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    Originally Posted by Kravvitz
    Supporting multiple screen resolutions does take more work. Fortunately CSS3 Media Queries make it easier than it used to be, though of course there are many more web-enabled phones and tablets than there used to be too. These days, it seems many sites are designed to work with 3 or 4 different screen size ranges.

    I'll be around when you have questions.
    I already had one in mind!

    When setting widths on elements (not text elements), what value should we use % or px? (keeping in mind supporting multiple screen resolutions).

    I can have my site look wonderful on my machine, I ask someone to view it with a higher res and things are misaligned, 'jumping out of place' etc. In the site I am currently building I have set all my margins and widths using % (thinking it will span all/most resolutions the same).

    Half the trouble is, my highest resolution I can go to is 1280x800. It seems to get worse as it goes higher, so my 'testers' have told me

    Would you possibly be able to take a quick look at it for me in a higher resolution?

    Site is located: Nanomech's site


    Kind regards,

    NM.
    Last edited by Kravvitz; December 6th, 2012 at 05:05 PM. Reason: fixed the link
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    Note: I'm going to split this thread later.

    I must admit that I mostly use fixed width layouts (for desktop browsers but not necessarily for mobile devices), though that's largely due to the designers I usually work with. There are advantages to it though. You're less likely to have breakage at high browser widths and they tend to be a little simpler to make as well. On the other hand, fluid width layouts are definitely more flexible (when made well anyway). Fluid width layouts can get too wide though (which can make reading the content difficult). So it's often best to set a maximum width.

    Here are some good articles that explore the pros and cons of this complex topic:
    Fixed vs Liquid vs Elastic
    Elastic Design
    About fluid and fixed width layouts
    Fixed or fluid width? Elastic!
    The Incredible Em & Elastic Layouts with CSS
    Specify a maximum width for em-based layouts
    CSS Layouts: The Fixed. The Fluid. The Elastic.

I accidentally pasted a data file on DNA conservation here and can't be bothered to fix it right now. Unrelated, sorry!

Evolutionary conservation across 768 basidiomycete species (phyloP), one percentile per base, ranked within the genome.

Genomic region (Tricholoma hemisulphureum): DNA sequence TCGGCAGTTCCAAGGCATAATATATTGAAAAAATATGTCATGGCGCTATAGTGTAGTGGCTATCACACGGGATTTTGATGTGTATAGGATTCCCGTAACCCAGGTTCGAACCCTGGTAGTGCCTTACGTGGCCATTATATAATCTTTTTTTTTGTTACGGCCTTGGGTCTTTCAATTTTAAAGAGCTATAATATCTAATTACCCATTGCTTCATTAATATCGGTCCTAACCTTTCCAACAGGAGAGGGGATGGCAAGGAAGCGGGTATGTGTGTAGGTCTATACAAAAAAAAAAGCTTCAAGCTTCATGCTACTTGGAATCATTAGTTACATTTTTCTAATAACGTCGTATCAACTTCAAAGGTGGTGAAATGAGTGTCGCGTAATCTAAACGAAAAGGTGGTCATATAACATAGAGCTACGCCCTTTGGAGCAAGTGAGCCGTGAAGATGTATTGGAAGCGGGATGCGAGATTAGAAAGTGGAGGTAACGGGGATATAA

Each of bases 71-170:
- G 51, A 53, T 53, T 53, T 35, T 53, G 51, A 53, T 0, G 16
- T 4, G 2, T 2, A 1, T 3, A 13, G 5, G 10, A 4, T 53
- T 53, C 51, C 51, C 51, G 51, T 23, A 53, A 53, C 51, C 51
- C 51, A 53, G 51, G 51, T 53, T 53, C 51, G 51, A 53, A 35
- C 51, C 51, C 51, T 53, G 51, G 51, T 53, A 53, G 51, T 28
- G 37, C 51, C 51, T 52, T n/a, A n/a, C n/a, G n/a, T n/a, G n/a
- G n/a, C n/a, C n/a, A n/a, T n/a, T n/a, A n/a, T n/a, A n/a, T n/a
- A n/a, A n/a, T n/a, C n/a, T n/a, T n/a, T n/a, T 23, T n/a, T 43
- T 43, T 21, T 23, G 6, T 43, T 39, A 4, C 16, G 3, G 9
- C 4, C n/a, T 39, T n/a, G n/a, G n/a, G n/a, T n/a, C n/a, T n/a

http://www.maxdesign.com.au/articles/em/
    http://baymard.com/blog/line-length-readability
    http://www.viget.com/advance/the-lin...misconception/


    1280x800 is a bit low by today's standards (at least in width). If you had a choice, I'd recommend the highest common resolution, which currently seems to be 1920x1080.

    Keep in mind that the higher a screen resolution someone is using, the more likely that their web browser won't be maximized.
    The importance of window-width
    The Definitive FAQ on Screen Resolution
    Actual Browser Sizes
    Poll results: 50.4% of respondents maximise windows

    A simple solution would be to use the max-width property to set a maximum width for the page.

    I glanced at your site briefly earlier this week, but right now I'm getting this error when I try to look at it:
    internal error - server connection terminated
    Last edited by Kravvitz; December 6th, 2012 at 04:27 PM.
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    Thank you so much for all them links. It will definitely be a loooon g night. I think the site you saw earlier this week was the old version, I've totally re-designed the back end and use db for a lot of the content.

    I have just visited the link in my other post 3 times and it seemed to load the page ok.

    Is that the whole message? I only ask because it seemed earlier, if I clicked the links too quickly, it showed me a blank page with 3 error messages. Next time it happens I'll copy and paste it just to check it against yours.

    Regards,

    NM.
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    Your site is available again. "flowerbed.fw.png" looks odd when stretched to 909px in width. I would suggest giving a max-width of the image's width to "#navigation_div".

    I'm glad to see you're using a min-width on "#container", however, at that minimum the left column seems a little too narrow.

    By the way, paragraphs that have centered text can be difficult to read. It's best to use "text-align:left" for them (assuming ltr, left-to-right, text).

    I'm curious, is there a particular reason why you're using XHTML 1.0 Transitional? Did you notice that your page has a random </noscript> end tag?

    Is that the whole message? I only ask because it seemed earlier, if I clicked the links too quickly, it showed me a blank page with 3 error messages. Next time it happens I'll copy and paste it just to check it against yours.
    Which message? Perhaps you saw my post before I changed the links to archive.org's copy of each page. If you wait a little they should redirect to show the article.
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